"We're looking for 3.5 per cent GDP growth for Q1, putting the three-quarter average at 3.3 per cent, the best pace since 2013," BMO's chief economist Douglas Porter said in a recent note. "And, there's likely upside to our forecast, with the monthly data suggesting we could see a 4-handle."

On Tuesday, Statistics Canada said the country's current account gap widened by $2.3-billion in the first quarter to $14.1-billion, as the goods balance moved from a surplus to a deficit. Economists had expected a deficit of about $11.4-billion. The report had little immediate impact on the loonie, but economists said the worse-than-expected result offered some insight into the currency's recent fluctuations. "There's a lot of red ink in Canada's current account, a reason why the recovery in crude prices hasn't yielded much of a rebound in the (Canadian dollar)," CIBC economist Avery Shenfeld said in a note.

In world currencies, the U.S. dollar index was up slightly in early trading in Europe as concerns over the performance of U.S. President Donald Trump on the world stage eased. The euro was lower in early going on low inflation readings in Spain and parts of German as well as comments from ECB chief Mario Draghi, which signalled continued commitment to emergency stimulus.

In bonds, benchmark 10-year U.S. Treasury yields touched 2.224 per cent, their lowest in 11 days, while 30-year yields touched 2.885 per cent to mark their lowest in 12 days, according to Reuters.

Stocks set to see action

Bank of Nova Scotia, Canada's third-biggest lender,  reported second-quarter results which beat market expectations benefiting from a strong performance from its international business. The bank said earnings per share, excluding one-off items, increased to $1.62, compared with $1.46 a year earlier. Analysts had on average forecast earnings of $1.56 per share, Thomson Reuters I/B/E/S data showed.

Prime Minister Justin Trudeau says Kinder Morgan's Trans Mountain pipeline will proceed despite the political threat to kill the project in British Columb. Kinder Morgan is facing new challenges to its proposed pipeline expansion as New Democratic Party and Green Party leaders say they have a deal to form government in British Columbia and will oppose the project. Kinder Morgan's shares were down 1.8 per cent in premarket trading.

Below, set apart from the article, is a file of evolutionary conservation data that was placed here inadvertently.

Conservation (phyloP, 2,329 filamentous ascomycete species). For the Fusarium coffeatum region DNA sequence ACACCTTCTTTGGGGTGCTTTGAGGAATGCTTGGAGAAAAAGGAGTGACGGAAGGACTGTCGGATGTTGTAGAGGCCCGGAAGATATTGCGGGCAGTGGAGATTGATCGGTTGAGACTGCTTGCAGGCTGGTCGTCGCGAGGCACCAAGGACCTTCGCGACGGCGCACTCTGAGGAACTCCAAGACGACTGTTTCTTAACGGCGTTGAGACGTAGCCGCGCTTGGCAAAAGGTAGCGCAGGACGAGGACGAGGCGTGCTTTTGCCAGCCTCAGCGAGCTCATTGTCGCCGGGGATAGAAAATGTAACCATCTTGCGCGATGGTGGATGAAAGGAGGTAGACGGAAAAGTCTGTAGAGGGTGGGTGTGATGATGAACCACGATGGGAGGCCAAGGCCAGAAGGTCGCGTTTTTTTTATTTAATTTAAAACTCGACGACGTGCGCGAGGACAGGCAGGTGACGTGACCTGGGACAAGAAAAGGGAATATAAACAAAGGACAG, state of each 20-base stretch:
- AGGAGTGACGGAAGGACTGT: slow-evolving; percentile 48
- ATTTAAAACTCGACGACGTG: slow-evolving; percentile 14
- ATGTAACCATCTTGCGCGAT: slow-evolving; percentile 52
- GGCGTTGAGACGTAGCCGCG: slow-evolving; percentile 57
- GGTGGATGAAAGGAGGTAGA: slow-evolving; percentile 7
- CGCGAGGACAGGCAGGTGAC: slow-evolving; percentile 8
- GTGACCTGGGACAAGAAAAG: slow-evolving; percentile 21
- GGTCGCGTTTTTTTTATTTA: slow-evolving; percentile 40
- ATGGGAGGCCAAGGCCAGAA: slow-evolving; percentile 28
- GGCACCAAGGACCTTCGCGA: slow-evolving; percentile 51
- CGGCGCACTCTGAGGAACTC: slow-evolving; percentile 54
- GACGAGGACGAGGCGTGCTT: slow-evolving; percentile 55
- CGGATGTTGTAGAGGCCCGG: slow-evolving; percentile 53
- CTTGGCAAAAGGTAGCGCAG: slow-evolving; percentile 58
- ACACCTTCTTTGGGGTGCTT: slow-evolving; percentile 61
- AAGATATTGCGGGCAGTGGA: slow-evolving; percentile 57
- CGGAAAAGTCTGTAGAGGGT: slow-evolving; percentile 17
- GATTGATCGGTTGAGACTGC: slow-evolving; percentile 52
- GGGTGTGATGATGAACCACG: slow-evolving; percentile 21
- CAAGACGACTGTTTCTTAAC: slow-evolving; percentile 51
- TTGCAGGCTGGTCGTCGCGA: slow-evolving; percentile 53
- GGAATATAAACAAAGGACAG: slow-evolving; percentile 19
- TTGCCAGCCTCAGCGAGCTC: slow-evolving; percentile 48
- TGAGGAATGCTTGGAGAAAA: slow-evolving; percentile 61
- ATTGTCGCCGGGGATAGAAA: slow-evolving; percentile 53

Canadian National Railway Ltd. has reached a tentative contract agreement with the Teamsters union representing 3,000 freight train conductors, ahead of a Tuesday morning strike deadline.

Shares in British Airways owner IAG fell over 4 per cent in early trading on Tuesday after a huge IT failure left 75,000 passengers stranded over the holiday weekend, dealing a major blow to its reputation.

London Stock Exchange has agreed to buy The Yield Book, Citigroup's fixed-income analytics and indexing business, for $685-million in cash, the companies said on Tuesday. Citigroup's shares were off 0.4 per cent in premarket trading.

U.S.-listed shares of Frontline were up 2.5 per cent in premarket trading after reporting first-quarter results.

Autozone was up 0.2 per cent after Goldman Sachs raised its rating on the auto parts retailer to "buy."

Whiting Petroleum fell 3.5 per cent as Goldman Sachs cuts its rating on the stock to "sell" from "neutral."

More reading: Tuesday's small-cap stocks to watch

More reading: These two Canadian bank stocks are set to see action Tuesday
More reading: This strong performer has gained 23 per cent this year

Economic News

Canada's current account deficit widened by $2.3-billion in the first quarter to $14.1-billion, as the goods balance moved from a surplus to a deficit, Statistics Canada says. Economists had expected a deficit of about $11.4-billion.

Statscan said Tuesday the industrial product price index rose 0.6 per cent in April, mainly due to higher prices for energy and petroleum products. The raw materials price index increased 1.6 per cent, mainly as a result of higher prices for crude energy products.

The U.S. Commerce Department said consumer spending rose 0.4 per cent in April after a 0.3-per-cent rise in March. It was the best showing since December. Incomes rose 0.4 per cent.

U.S. home prices climbed in March at the strongest rate in nearly three year as a dwindling supply of houses for sale is causing prices to significantly outpace income growth. The Standard & Poor's CoreLogic Case-Shiller 20-city home price index released Tuesday rose 5.9 per cent over the past 12 months ended in March, the most since July 2014. Home values are increasing at more than double the pace of average hourly earnings, making it more difficult for many people to afford to buy a home.

U.S. consumers were slightly less confident in May for the second straight month, but they remain bullish overall. The Conference Board, a business research group, said Tuesday that its consumer confidence index fell to 117.9 from 120.3 in April. The index hit 124.9 in March, its highest mark in 16 years.

With files from Reuters and The Associated Press